The stink of stale urine hung in the air. Grub could see the yellow piss stain spread across the white carpet in the corner by the pile of liquor bottles. His sleeping bag had been co-opted into an arrangement of tattered blankets that presumably belonged to Beano, an outsider Grub had never seen before. There were discarded bits of food – half-eaten sandwiches with molded crusts and festering meat, melted pieces of candy fused to the carpet – everywhere, not to mention a suspiciously large blood stain smeared across the wall. There were a hundred cigarette butts cast around the floor and twice as many burn marks on the carpet and walls.

“I’se sorry, Grub, I needa sumbody watch m’back. You getchya ass thrown in the clink alla time, can’t watch m’own ass alla time.” Andy had materialized behind Grub in the doorway to the room. Grub didn’t turn to address him.

“M’gone, Andy, jus’ ge’dasumbitch tell wheredago ma Polaroid and I’ma g’on git.

“Polaroid? One ya mamma? Ah shit, Grub. Grick grick grick. Gack gack.” Andy looked in pain trying to stop the nonsense sounds from bursting forth. He looked troubled in every way.

“Waddyamean, ah shit?”

“What dipshit is tryin’ to say to ya, Dipshit Number Two, is that we burnt up that ol’ass picture of ya mamma cuz it was gettin’ cold and we wanted us a little fire.”

Grub emitted a wild sound, the sound of rage, as senseless to the human ear as Andy’s nervous noises, but filled with such pure animalistic passion that it would surely have been recognized by any great predator – a wolf, a bear, even a lion. He launched himself at Beano, but the much younger, much stronger man caught him by the neck and used his momentum to sling him head first into the wall. The pain was immense, Beano’s brute force sending his head inches deep through the sheetrock.

Beano proceeded to kick Grub in his ribs repeatedly. Grub didn’t bother trying to defend himself. His survival instinct kicked in again. He was a mouse. A lamb. Or better yet for the occasion, an armadillo or a possum. The more meekly he could take his beating, the sooner Beano would get bored.

But Andy, damn him, Andy couldn’t bear the sight. He was weaker than Grub, reed thin from years of malnutrition and crack and meth abuse. He clubbed Beano over the back of the head with a glass beer bottle, which just served to piss him off more. Beano grabbed Andy by the shirt collar and repeated his move of launching him headlong into the wall.

Andy, unfortunately, struck a stud. There was a sickening crack that didn’t come from the wall and Andy’s body collapsed to the ground in an awkward contorted mass.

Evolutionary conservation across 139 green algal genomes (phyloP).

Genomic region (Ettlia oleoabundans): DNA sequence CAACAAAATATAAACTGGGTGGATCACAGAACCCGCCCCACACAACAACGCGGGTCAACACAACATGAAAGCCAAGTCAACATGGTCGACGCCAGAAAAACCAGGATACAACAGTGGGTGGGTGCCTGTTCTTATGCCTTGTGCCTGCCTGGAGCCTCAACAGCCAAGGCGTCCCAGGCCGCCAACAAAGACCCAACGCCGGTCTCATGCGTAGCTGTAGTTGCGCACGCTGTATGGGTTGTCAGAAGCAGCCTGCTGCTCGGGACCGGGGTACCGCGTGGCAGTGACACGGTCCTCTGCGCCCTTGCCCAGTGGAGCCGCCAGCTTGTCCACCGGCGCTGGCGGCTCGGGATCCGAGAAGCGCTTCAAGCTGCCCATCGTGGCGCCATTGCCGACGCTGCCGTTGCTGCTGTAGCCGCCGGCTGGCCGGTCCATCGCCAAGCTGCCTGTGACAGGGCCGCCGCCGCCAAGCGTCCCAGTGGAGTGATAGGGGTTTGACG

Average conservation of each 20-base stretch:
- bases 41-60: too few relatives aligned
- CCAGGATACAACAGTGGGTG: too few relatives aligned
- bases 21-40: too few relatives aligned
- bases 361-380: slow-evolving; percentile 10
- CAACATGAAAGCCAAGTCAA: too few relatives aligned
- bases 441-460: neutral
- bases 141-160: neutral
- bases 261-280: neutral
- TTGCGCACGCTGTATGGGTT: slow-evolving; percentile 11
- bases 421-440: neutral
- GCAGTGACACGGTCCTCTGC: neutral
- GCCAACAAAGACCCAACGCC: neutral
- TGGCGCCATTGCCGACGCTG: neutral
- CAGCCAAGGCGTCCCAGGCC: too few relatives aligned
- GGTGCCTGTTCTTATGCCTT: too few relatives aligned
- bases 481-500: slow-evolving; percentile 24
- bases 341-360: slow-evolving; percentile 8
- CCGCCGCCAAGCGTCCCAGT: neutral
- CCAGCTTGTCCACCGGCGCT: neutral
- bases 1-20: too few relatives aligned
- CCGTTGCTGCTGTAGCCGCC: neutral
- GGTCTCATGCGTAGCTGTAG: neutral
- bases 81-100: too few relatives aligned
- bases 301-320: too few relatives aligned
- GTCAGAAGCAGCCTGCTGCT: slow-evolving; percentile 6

“Shit.” Beano grabbed a coat from a pile and took off out the window. In his haste, he slashed his wrist on a chunk of glass still attached to the frame and left a stream of blood along the concrete railway and down the stairs.

“Andy! Andy! C’mon. Lookame.” Grub shook Andy’s shoulders vigorously and smacked his face. Grub had decent instincts for many things, but proper care for major neck trauma was not one. He didn’t think it mattered. Andy wasn’t moving. And his neck was pointed in an awful direction compared to the tilt of his shoulders. Grub slapped his face again.

“Gawdammit quit hittin’ me.” Andy didn’t open his eyes, but he turned his head toward Grub and grimaced in pain. He lifted his hands and placed them against his cranium like he was squeezing a melon.

Grub had a hard time holding back from hugging Andy, but his joy was short lived. He caught a glimpse of a dark figure staring in the front window in his peripheral vision and thought Beano had come back to finish the job.

But it was worse.

“What kind of fuckin’ retard soap opera do we have here?” Pfc. Mendes surveyed the two men sitting battered against the busted wall, the putrid piles of trash in the condo, the broken window and the blood that he had followed up the stairs to the unit. “Don’t look at me so surprised, you idiot. I followed you from jail. Did you think I was going to let you embarrass me like that in court and that was going to be the end of it?”

“Please, Off’sir Menda. T’ain’t whatta look. Beano. It all Beano. Hedunnit. Please, off’sir.”

“Save it, bub. This is some serious shit here. Forced entry. Destruction of private property. Third-degree burglary, easy. Maybe first-degree burglary and first-degree assault, once I track down this bleeder and convince him it’s in his best interest to testify against your ass. Oh, Judge Munson is gonna nail you for 10 years, no doubt. If he’s not feeling like such a pussy, you’re gone for 20.”

“Please, off’sir…” It wasn’t even a real plea, it was a whimper. Grub was no legal expert, but he had been in court enough times to know the deck was stacked against him. He knew what it looked like, and what it looked like was enough to convict a man like him.

Pfc. Mendes radioed for back up and didn’t even bother to tell Grub to stop when he got up and walked to the back bedroom. He knew Grub was a mouse. Not going anywhere.

Grub rifled through the empty bottles. As luck would have it, the handle of White Marlin still had a good four shots of vodka in it. Seemed even a hard thug like Beano couldn’t handle White Marlin on its own. Grub downed it in one long swill, then lay down and closed his eyes.

He became an armadillo. A possum. He hoped he could get his hands on some vodka upstate. He hoped his liver would give out before he got there.

Posted on December 15, 2013, in Uncategorized. Bookmark the permalink. 1 Comment.

  1. Loved reading this thankk you